Writing in the Disciplines

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Writing in the Disciplines by Mind Map: Writing in the Disciplines

1. Writing for Postsecondary and Life Success

1.1. Knowledge and skills needed for college and for employment are now considered to be identical.

1.2. Survey results of 120 major American corporations show that writing is a "threshold skill" for hiring and promotion.

1.3. In school writing is used in a number of ways including summaries, reflections, or essay questions.

1.3.1. Even though research shows writing is key to learning, in Kiuhara, Graham, and Hawken's national survey they found that most students were rarely asked to complete writing assignments that involved analysis and interpretation.

1.4. Writing is not just about essays. Writing is a tool for thinking and reflection, and should be used across grade levels, content areas, and contexts.

2. Transitioning from High School to College Writing

2.1. Many educators believe that American students cannot write thanks to a host of reasons. Students are distracted by technology, have diminishing grammatical skills, and use "text writing" in formal writing assignments.

2.2. Teachers need to engage students with how to best express their ideas in their writing.

2.3. Students need opportunities to discus what they are learning about in logical, detailed, complex, and creative ways.

2.4. Making the transition from high school to college writing can be daunting to students.

2.5. College writing involves both explanation of specific analysis, and evidence based arguments.

3. Writing and Writing Instruction Characteristics of Proficient Writers

3.1. Proficiency in writing is a learned skill.

3.2. A proficient writer has to think about the subject, purpose, audience, personal biases, and a whole host of other details while writing.

3.3. Writing as a Process

3.3.1. Pre-writing or planning

3.3.1.1. generating ides, finding information, organizing thoughts, deciding audience, and purpose of the writing

3.3.2. Drafting

3.3.2.1. Rough draft, getting ideas down on paper without worrying about grammar.

3.3.3. Revising

3.3.3.1. Important to get feedback from peers or the teacher. Looking at the text through the eyes of the reader.

3.3.4. Editing

3.3.4.1. Focusing on form, spelling, punctuation, grammatical errors.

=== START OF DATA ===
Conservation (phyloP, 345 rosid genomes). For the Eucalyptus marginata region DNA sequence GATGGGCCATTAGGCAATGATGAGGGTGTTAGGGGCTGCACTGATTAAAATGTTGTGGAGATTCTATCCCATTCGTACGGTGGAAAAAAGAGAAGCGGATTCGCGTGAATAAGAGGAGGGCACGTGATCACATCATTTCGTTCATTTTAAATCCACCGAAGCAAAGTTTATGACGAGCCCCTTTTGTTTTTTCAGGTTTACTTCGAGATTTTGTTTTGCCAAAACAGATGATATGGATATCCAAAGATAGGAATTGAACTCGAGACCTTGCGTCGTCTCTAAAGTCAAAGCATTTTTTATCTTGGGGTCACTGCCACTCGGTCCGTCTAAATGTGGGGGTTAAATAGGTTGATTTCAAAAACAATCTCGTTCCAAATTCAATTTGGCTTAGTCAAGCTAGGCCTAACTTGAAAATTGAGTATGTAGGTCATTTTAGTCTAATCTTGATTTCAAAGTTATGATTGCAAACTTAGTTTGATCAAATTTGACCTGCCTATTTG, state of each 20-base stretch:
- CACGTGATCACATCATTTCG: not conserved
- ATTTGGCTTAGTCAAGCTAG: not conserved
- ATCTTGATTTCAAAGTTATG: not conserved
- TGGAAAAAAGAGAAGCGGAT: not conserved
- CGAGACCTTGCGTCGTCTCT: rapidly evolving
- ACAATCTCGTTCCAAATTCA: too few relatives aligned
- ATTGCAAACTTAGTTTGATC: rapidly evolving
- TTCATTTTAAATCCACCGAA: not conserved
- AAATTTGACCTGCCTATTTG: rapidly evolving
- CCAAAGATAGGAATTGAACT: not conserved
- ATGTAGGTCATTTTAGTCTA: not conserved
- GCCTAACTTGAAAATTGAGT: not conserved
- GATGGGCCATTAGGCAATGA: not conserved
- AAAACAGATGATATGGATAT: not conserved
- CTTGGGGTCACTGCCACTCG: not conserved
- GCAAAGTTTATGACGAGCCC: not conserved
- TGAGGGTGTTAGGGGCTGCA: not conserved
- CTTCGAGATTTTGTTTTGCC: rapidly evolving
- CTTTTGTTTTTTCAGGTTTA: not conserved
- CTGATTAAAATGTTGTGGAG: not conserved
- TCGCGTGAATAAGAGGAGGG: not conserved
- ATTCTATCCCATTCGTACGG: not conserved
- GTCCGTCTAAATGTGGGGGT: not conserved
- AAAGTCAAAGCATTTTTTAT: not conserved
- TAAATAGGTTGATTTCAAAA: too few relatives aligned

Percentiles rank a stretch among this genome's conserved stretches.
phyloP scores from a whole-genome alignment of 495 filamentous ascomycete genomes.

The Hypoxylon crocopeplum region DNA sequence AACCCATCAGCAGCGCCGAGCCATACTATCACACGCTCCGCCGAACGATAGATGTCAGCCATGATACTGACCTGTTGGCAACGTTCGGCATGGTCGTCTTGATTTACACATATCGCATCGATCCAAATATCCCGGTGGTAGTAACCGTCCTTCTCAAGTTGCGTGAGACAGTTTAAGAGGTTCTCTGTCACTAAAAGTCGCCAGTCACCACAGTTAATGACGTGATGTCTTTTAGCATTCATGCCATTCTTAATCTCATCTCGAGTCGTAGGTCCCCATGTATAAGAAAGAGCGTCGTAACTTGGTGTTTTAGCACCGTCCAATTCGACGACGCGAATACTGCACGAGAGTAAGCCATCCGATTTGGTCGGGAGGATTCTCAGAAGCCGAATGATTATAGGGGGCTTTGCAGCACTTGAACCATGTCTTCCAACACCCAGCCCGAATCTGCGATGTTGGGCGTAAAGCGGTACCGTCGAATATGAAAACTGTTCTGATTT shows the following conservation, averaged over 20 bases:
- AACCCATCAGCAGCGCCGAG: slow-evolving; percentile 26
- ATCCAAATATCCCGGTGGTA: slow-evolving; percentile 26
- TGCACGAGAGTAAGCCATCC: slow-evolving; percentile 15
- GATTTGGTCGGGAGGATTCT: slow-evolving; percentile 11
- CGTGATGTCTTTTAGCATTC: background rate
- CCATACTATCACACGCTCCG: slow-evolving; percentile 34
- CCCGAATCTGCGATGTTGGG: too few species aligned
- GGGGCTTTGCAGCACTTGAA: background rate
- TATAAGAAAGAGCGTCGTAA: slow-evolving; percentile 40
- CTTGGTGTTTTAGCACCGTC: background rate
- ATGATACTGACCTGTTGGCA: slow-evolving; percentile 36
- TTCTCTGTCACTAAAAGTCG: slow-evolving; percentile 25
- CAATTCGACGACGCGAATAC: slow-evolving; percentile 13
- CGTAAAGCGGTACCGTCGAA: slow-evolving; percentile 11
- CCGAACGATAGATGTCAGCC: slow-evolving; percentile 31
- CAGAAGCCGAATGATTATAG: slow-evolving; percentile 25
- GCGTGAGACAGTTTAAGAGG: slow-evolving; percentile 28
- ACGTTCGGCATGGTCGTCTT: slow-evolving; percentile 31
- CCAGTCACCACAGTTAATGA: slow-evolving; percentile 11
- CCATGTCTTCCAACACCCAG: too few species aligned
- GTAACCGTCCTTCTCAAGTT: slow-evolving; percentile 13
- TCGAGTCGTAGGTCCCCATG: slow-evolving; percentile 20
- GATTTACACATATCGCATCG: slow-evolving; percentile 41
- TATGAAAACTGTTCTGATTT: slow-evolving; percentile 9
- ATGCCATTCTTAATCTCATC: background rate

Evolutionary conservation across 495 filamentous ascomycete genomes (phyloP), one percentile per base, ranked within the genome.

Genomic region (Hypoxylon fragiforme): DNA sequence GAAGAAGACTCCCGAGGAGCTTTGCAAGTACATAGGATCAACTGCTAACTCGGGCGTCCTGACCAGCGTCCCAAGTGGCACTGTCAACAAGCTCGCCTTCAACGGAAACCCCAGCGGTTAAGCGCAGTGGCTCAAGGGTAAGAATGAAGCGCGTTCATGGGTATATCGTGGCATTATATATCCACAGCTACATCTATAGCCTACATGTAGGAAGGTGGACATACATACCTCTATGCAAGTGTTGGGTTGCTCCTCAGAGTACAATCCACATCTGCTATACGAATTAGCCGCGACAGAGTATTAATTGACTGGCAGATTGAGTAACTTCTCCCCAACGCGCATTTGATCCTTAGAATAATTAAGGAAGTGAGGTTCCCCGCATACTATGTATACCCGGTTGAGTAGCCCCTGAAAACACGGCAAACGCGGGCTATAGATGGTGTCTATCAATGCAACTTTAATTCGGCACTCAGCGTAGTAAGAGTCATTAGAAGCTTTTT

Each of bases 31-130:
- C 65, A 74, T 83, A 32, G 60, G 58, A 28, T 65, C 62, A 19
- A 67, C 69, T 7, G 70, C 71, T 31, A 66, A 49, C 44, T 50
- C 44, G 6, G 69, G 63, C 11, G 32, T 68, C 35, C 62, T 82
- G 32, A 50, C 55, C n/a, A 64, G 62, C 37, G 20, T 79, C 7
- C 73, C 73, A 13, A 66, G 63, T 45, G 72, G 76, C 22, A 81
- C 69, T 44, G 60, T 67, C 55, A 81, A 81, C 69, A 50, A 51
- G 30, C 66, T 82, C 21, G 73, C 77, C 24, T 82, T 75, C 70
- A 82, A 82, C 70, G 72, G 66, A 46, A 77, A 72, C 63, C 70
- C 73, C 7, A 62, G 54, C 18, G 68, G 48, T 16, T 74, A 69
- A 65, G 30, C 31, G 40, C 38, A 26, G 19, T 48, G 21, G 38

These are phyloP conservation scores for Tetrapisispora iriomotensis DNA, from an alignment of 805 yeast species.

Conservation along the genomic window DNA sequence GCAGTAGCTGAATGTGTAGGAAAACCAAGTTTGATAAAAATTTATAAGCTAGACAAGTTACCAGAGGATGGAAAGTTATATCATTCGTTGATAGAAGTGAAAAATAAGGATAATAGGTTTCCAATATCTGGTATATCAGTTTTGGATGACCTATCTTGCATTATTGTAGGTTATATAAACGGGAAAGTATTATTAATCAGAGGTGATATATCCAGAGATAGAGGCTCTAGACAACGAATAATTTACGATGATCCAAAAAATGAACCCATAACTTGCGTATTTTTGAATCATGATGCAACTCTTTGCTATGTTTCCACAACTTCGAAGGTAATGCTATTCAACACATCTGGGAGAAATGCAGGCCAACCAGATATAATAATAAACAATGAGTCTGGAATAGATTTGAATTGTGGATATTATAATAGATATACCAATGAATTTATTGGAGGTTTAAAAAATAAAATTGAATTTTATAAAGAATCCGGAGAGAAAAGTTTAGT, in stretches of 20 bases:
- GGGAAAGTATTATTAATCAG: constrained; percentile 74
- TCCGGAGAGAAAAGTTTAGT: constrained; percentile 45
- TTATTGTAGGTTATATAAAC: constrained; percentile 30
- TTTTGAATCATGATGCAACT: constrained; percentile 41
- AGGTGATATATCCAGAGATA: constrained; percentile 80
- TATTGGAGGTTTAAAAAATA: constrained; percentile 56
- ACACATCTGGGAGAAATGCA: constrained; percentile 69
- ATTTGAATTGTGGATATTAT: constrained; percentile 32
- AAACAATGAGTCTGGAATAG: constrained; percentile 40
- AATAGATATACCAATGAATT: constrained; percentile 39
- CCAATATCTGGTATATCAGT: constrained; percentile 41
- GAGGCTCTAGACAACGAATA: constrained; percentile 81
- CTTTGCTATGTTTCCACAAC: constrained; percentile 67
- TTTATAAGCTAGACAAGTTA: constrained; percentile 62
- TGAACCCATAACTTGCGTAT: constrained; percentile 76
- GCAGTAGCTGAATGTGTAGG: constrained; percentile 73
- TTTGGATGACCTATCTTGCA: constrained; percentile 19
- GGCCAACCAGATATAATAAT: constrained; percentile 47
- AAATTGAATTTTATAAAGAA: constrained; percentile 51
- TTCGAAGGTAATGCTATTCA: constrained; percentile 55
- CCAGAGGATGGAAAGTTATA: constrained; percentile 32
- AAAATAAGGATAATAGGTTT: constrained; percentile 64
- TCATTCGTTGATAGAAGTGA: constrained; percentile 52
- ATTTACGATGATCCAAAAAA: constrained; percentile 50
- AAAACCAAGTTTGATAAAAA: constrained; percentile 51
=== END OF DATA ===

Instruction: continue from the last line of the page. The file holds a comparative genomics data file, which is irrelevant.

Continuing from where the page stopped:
3.3.5. Postwriting/Presenting/Publishing

3.3.5.1. Submitting your finished work.

3.3.6. Writing is a social act. Feedback from the teacher and peers is vital to student writing and learning.

3.3.7. Teachers should first focus on the students ideas, organization of ideas, and word choice first, and view form as secondary.

3.3.8. Types of writing that can facilitate reflective thinking across content areas

3.3.8.1. Journals

3.3.8.2. Learning logs, laboratory notes

3.3.8.3. Collaborative note-taking

3.3.8.4. Quick writes

3.3.8.5. Admit/exit slips

3.4. The Role of the Teacher in the Writing Process

3.4.1. Write along with your students, demonstrate what you do while you write.

3.4.1.1. Voice drives writing

3.4.1.2. A student must own their writing

3.4.1.3. Writing is a process and revision is a key sub-process

3.4.1.4. Variation in writing quality from week to week is normal

3.4.1.5. Learning to write is a developmental process

3.4.2. Teachers need to teach their students how to read their own writing to examine their strengths and weaknesses, as well as what is working and not working.

4. Writing and CCSS

4.1. CCSS want all students to have instruction that will prepare them for college and the workforce.

4.2. The standards place emphasis on the students ability to write sound arguments on key disciplinary topics and issues

4.3. Teachers should use the 10 College and Career Readiness Anchor Standards for Writing while they plan their lessons.

4.4. CCSS also emphasizes digital writing and editing tools.

4.5. Three Types of Writing in the CCSS

4.5.1. Argument Writing

4.5.1.1. Clear writing supported with relevant evidence, written in a logical way of showing a position, or belief.

4.5.1.2. Designed to change the readers point of view, persuade the reader to a new action or behavior, or persuade the reader to accept the writer's conclusion.

4.5.2. Informational/Explanatory Writing

4.5.2.1. Used to describe, give information, explain, or inform in an accurate way.

4.5.2.2. Types of informational writing include blogs, directions, fact sheets, how-to-books, or resumes.

4.5.3. Narrative Writing

4.5.3.1. Conveys fiction or nonfiction experiences, used to inform, instruct, persuade, or entertain.

4.5.3.2. Include autobiographies, biographies, fables, fantasies, folk tales, or historical fictions.